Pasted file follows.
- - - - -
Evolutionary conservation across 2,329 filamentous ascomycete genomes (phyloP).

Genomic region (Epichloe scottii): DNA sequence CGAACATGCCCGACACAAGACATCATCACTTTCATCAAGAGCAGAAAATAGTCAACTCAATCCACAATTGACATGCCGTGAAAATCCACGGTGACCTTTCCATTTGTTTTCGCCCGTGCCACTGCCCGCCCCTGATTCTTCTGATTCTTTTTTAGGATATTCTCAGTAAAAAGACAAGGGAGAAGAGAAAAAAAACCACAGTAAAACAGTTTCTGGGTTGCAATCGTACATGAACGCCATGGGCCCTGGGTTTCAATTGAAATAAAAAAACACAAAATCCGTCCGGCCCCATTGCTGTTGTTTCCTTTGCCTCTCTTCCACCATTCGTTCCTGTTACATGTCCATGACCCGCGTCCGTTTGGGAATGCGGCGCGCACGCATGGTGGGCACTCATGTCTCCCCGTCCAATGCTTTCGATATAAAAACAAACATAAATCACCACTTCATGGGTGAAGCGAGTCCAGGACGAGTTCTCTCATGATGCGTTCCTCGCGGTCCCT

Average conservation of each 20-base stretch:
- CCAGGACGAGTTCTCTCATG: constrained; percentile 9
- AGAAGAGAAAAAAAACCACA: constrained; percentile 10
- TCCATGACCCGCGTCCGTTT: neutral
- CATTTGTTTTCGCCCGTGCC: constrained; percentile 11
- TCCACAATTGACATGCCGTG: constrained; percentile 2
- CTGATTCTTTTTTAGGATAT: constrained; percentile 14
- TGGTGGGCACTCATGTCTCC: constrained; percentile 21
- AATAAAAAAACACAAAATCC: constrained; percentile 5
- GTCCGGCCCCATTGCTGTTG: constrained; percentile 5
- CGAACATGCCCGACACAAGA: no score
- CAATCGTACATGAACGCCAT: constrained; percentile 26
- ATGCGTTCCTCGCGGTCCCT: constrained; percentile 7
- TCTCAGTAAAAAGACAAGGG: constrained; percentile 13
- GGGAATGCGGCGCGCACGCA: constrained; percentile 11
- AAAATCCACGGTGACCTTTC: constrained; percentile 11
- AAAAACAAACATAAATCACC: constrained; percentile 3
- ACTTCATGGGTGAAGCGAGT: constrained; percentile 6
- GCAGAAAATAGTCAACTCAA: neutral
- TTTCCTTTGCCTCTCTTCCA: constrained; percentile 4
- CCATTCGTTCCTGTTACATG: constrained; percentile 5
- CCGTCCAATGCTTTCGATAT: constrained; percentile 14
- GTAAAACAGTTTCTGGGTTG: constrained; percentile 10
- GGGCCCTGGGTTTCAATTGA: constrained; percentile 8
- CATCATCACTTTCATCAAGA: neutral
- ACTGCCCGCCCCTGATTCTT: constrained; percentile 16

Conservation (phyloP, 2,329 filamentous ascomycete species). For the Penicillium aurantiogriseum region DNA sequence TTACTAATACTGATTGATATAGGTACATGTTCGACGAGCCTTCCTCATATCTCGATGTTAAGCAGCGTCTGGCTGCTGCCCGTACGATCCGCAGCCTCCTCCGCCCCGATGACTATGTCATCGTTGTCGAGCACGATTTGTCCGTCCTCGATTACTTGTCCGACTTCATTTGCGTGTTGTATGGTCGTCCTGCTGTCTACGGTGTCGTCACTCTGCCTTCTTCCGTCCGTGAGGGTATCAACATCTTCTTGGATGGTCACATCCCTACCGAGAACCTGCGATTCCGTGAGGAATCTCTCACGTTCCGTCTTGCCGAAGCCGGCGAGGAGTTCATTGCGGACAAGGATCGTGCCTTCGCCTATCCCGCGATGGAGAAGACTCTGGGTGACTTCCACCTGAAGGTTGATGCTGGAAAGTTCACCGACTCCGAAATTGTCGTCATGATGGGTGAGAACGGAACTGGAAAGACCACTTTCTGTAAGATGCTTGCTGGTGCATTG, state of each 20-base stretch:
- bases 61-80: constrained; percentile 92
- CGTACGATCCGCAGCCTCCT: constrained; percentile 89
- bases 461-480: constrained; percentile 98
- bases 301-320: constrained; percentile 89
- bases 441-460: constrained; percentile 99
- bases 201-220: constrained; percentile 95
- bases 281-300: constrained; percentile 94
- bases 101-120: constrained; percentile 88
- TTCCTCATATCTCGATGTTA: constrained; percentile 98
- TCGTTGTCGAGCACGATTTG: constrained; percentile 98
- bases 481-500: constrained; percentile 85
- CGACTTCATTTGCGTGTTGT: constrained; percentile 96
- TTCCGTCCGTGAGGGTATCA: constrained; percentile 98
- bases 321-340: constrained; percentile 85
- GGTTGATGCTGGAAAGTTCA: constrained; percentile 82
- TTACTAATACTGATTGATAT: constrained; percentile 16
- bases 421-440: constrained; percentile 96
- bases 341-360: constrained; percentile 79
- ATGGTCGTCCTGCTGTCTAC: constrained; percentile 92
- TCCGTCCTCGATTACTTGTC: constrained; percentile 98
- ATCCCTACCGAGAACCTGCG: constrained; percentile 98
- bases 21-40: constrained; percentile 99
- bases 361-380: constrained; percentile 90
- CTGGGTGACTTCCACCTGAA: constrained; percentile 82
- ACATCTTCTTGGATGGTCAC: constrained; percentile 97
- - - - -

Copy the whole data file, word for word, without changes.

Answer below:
Evolutionary conservation across 2,329 filamentous ascomycete genomes (phyloP).

Genomic region (Epichloe scottii): DNA sequence CGAACATGCCCGACACAAGACATCATCACTTTCATCAAGAGCAGAAAATAGTCAACTCAATCCACAATTGACATGCCGTGAAAATCCACGGTGACCTTTCCATTTGTTTTCGCCCGTGCCACTGCCCGCCCCTGATTCTTCTGATTCTTTTTTAGGATATTCTCAGTAAAAAGACAAGGGAGAAGAGAAAAAAAACCACAGTAAAACAGTTTCTGGGTTGCAATCGTACATGAACGCCATGGGCCCTGGGTTTCAATTGAAATAAAAAAACACAAAATCCGTCCGGCCCCATTGCTGTTGTTTCCTTTGCCTCTCTTCCACCATTCGTTCCTGTTACATGTCCATGACCCGCGTCCGTTTGGGAATGCGGCGCGCACGCATGGTGGGCACTCATGTCTCCCCGTCCAATGCTTTCGATATAAAAACAAACATAAATCACCACTTCATGGGTGAAGCGAGTCCAGGACGAGTTCTCTCATGATGCGTTCCTCGCGGTCCCT

Average conservation of each 20-base stretch:
- CCAGGACGAGTTCTCTCATG: constrained; percentile 9
- AGAAGAGAAAAAAAACCACA: constrained; percentile 10
- TCCATGACCCGCGTCCGTTT: neutral
- CATTTGTTTTCGCCCGTGCC: constrained; percentile 11
- TCCACAATTGACATGCCGTG: constrained; percentile 2
- CTGATTCTTTTTTAGGATAT: constrained; percentile 14
- TGGTGGGCACTCATGTCTCC: constrained; percentile 21
- AATAAAAAAACACAAAATCC: constrained; percentile 5
- GTCCGGCCCCATTGCTGTTG: constrained; percentile 5
- CGAACATGCCCGACACAAGA: no score
- CAATCGTACATGAACGCCAT: constrained; percentile 26
- ATGCGTTCCTCGCGGTCCCT: constrained; percentile 7
- TCTCAGTAAAAAGACAAGGG: constrained; percentile 13
- GGGAATGCGGCGCGCACGCA: constrained; percentile 11
- AAAATCCACGGTGACCTTTC: constrained; percentile 11
- AAAAACAAACATAAATCACC: constrained; percentile 3
- ACTTCATGGGTGAAGCGAGT: constrained; percentile 6
- GCAGAAAATAGTCAACTCAA: neutral
- TTTCCTTTGCCTCTCTTCCA: constrained; percentile 4
- CCATTCGTTCCTGTTACATG: constrained; percentile 5
- CCGTCCAATGCTTTCGATAT: constrained; percentile 14
- GTAAAACAGTTTCTGGGTTG: constrained; percentile 10
- GGGCCCTGGGTTTCAATTGA: constrained; percentile 8
- CATCATCACTTTCATCAAGA: neutral
- ACTGCCCGCCCCTGATTCTT: constrained; percentile 16

Conservation (phyloP, 2,329 filamentous ascomycete species). For the Penicillium aurantiogriseum region DNA sequence TTACTAATACTGATTGATATAGGTACATGTTCGACGAGCCTTCCTCATATCTCGATGTTAAGCAGCGTCTGGCTGCTGCCCGTACGATCCGCAGCCTCCTCCGCCCCGATGACTATGTCATCGTTGTCGAGCACGATTTGTCCGTCCTCGATTACTTGTCCGACTTCATTTGCGTGTTGTATGGTCGTCCTGCTGTCTACGGTGTCGTCACTCTGCCTTCTTCCGTCCGTGAGGGTATCAACATCTTCTTGGATGGTCACATCCCTACCGAGAACCTGCGATTCCGTGAGGAATCTCTCACGTTCCGTCTTGCCGAAGCCGGCGAGGAGTTCATTGCGGACAAGGATCGTGCCTTCGCCTATCCCGCGATGGAGAAGACTCTGGGTGACTTCCACCTGAAGGTTGATGCTGGAAAGTTCACCGACTCCGAAATTGTCGTCATGATGGGTGAGAACGGAACTGGAAAGACCACTTTCTGTAAGATGCTTGCTGGTGCATTG, state of each 20-base stretch:
- bases 61-80: constrained; percentile 92
- CGTACGATCCGCAGCCTCCT: constrained; percentile 89
- bases 461-480: constrained; percentile 98
- bases 301-320: constrained; percentile 89
- bases 441-460: constrained; percentile 99
- bases 201-220: constrained; percentile 95
- bases 281-300: constrained; percentile 94
- bases 101-120: constrained; percentile 88
- TTCCTCATATCTCGATGTTA: constrained; percentile 98
- TCGTTGTCGAGCACGATTTG: constrained; percentile 98
- bases 481-500: constrained; percentile 85
- CGACTTCATTTGCGTGTTGT: constrained; percentile 96
- TTCCGTCCGTGAGGGTATCA: constrained; percentile 98
- bases 321-340: constrained; percentile 85
- GGTTGATGCTGGAAAGTTCA: constrained; percentile 82
- TTACTAATACTGATTGATAT: constrained; percentile 16
- bases 421-440: constrained; percentile 96
- bases 341-360: constrained; percentile 79
- ATGGTCGTCCTGCTGTCTAC: constrained; percentile 92
- TCCGTCCTCGATTACTTGTC: constrained; percentile 98
- ATCCCTACCGAGAACCTGCG: constrained; percentile 98
- bases 21-40: constrained; percentile 99
- bases 361-380: constrained; percentile 90
- CTGGGTGACTTCCACCTGAA: constrained; percentile 82
- ACATCTTCTTGGATGGTCAC: constrained; percentile 97